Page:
Biomaterial implants mediate autologous stem cell recruitment in mice
Autologous stem cells, recognized as the best cells for stem cell therapy, are associated with difficult extraction procedures which often lead to more traumas for the patients and time-consuming laboratory work, which delays their subsequent application. To combat such challenges, it was recently uncovered that, shortly after biomaterial implantation, following the recruitment of inflammatory cells, substantial numbers of mesenchymal stem cells (MSC) and hematopoietic stem cells (HSC) were recruited to the implantation sites. These multipotent MSC could be differentiated into various lineages in vitro. Inflammatory signals may be responsible for the gathering of stem cells, since there is a good relationship between biomaterial-mediated inflammatory responses and stem cell accumulation in vivo. In addition, the treatment with the anti-inflammatory drug dexamethasone substantially reduced the recruitment of both MSC and HSC. The results from this work support that such strategies could be further developed towards localized recruitment and differentiation of progenitor cells. This may permit the future development of autologous stem cell therapies without the need for tedious cell isolation, culture and transplantation.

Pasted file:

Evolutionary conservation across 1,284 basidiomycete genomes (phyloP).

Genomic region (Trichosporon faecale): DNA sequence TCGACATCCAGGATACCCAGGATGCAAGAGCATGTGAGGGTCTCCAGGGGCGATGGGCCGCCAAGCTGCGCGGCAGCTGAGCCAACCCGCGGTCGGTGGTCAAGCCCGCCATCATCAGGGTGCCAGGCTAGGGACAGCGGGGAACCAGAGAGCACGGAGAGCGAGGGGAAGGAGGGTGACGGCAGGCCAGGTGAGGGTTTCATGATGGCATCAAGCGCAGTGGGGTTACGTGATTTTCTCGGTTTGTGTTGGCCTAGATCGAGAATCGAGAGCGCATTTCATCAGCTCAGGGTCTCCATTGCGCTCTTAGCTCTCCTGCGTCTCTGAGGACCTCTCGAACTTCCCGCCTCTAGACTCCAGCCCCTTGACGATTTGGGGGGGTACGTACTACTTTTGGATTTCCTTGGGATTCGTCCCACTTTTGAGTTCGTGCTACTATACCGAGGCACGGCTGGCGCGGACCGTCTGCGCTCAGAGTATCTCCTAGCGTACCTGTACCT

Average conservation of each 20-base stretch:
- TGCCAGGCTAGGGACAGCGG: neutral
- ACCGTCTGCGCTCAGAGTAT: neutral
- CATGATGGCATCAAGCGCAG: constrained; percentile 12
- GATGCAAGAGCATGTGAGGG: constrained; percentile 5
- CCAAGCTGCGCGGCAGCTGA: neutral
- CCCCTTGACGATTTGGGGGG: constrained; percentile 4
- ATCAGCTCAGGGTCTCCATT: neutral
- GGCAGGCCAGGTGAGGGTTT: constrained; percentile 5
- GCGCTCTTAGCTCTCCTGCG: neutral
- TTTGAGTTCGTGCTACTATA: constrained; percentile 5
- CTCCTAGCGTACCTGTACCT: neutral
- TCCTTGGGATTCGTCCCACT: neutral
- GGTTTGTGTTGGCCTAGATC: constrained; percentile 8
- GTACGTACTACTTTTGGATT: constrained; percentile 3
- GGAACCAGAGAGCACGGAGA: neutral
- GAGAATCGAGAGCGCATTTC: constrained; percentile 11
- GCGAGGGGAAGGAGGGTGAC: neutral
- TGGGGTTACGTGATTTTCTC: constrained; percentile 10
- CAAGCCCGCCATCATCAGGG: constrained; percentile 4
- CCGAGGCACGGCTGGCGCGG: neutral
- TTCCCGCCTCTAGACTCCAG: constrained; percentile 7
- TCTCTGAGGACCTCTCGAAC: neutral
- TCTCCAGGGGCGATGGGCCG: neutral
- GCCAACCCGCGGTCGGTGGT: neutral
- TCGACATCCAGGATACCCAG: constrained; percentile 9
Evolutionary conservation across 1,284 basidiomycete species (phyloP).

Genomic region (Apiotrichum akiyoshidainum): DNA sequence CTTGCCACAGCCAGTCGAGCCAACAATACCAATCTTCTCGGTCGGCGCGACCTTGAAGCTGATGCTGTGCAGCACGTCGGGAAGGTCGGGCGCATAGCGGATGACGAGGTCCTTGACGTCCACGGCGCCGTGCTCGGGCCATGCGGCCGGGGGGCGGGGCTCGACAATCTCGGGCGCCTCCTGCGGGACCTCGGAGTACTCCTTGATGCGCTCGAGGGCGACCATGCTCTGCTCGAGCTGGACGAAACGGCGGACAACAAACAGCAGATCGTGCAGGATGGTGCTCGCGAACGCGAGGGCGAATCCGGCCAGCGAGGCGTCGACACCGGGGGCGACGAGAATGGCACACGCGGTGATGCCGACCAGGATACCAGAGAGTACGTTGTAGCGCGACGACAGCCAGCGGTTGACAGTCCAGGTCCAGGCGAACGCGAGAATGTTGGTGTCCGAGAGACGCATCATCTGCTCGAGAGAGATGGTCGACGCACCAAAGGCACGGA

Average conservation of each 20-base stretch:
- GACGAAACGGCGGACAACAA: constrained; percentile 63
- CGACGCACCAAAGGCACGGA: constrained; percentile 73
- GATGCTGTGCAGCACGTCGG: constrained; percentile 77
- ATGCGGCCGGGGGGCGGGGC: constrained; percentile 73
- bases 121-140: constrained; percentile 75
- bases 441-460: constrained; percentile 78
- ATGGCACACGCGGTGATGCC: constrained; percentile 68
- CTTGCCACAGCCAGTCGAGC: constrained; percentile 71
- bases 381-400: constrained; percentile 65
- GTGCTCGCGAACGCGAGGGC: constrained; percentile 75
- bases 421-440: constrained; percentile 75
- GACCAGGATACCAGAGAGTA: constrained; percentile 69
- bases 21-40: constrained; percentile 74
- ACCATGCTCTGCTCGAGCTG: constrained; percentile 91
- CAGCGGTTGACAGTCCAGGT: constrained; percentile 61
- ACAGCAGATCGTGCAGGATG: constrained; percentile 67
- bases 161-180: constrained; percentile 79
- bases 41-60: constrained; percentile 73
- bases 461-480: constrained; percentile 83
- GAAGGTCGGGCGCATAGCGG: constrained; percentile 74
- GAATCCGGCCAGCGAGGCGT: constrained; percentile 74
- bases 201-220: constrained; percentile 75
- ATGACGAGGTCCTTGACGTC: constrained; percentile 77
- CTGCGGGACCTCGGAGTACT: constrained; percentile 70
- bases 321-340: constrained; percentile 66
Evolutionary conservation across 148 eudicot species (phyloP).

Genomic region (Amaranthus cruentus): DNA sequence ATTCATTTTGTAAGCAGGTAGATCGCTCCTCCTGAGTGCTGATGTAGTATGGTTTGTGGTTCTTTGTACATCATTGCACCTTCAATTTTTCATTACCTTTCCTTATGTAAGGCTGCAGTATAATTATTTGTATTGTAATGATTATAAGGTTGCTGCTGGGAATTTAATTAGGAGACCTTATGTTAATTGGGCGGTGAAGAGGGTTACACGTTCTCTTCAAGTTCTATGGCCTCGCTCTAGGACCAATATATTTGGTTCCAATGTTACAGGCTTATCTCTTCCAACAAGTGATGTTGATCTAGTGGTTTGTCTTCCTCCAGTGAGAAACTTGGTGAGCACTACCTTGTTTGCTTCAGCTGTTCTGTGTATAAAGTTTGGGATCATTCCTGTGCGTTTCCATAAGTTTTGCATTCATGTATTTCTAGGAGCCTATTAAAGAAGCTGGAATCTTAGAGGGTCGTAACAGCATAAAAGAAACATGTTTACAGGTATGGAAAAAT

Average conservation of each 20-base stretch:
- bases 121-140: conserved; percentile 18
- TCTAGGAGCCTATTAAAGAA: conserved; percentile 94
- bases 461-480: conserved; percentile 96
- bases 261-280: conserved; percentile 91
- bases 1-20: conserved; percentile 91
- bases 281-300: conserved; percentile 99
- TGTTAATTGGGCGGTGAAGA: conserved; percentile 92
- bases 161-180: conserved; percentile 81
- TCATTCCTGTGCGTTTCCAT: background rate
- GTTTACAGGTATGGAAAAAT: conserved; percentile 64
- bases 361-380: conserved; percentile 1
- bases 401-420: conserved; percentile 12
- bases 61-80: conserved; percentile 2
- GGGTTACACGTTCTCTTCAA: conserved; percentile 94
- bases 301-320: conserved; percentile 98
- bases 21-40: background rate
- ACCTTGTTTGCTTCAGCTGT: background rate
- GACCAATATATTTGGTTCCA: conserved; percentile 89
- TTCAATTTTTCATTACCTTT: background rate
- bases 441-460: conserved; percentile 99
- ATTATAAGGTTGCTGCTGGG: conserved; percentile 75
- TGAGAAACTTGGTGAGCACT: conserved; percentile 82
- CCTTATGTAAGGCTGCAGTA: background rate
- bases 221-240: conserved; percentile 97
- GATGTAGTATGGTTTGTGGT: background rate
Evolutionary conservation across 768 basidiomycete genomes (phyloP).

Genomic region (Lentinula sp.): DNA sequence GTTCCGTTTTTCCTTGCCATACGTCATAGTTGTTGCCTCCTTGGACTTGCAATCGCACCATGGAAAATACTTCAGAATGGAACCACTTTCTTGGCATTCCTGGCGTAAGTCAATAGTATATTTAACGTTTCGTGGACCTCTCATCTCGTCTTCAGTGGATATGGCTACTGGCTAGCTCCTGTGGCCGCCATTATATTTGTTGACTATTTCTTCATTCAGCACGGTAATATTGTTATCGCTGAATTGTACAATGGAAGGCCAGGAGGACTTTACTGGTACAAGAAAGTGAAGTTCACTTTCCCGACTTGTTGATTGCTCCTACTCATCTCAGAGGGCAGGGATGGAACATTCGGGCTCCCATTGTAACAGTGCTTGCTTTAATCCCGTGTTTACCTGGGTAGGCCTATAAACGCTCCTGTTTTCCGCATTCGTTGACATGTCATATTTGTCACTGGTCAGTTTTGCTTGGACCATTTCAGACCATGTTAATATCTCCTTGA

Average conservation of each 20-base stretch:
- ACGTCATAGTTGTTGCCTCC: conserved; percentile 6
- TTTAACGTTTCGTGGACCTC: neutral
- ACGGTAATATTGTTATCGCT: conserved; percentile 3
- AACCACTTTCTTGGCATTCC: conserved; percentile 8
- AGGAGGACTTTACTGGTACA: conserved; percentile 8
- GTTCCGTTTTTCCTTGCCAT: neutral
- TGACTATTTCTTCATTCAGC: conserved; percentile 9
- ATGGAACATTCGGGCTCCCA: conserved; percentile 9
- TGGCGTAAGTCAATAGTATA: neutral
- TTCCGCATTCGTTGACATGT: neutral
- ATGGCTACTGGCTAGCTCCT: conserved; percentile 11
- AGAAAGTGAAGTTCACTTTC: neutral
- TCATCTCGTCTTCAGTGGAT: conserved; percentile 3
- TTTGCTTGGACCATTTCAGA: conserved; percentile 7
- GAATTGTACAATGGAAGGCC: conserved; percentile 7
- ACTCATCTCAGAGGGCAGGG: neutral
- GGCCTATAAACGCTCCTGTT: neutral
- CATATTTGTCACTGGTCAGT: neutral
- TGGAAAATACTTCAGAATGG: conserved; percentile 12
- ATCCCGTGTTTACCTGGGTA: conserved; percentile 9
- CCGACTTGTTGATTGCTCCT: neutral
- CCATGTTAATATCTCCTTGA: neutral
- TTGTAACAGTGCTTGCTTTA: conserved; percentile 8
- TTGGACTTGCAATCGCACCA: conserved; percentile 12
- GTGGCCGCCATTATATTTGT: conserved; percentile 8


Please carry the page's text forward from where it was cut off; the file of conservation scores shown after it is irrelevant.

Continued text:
Journal: Acta Biomaterialia - Volume 7, Issue 11, November 2011, Pages 3887–3895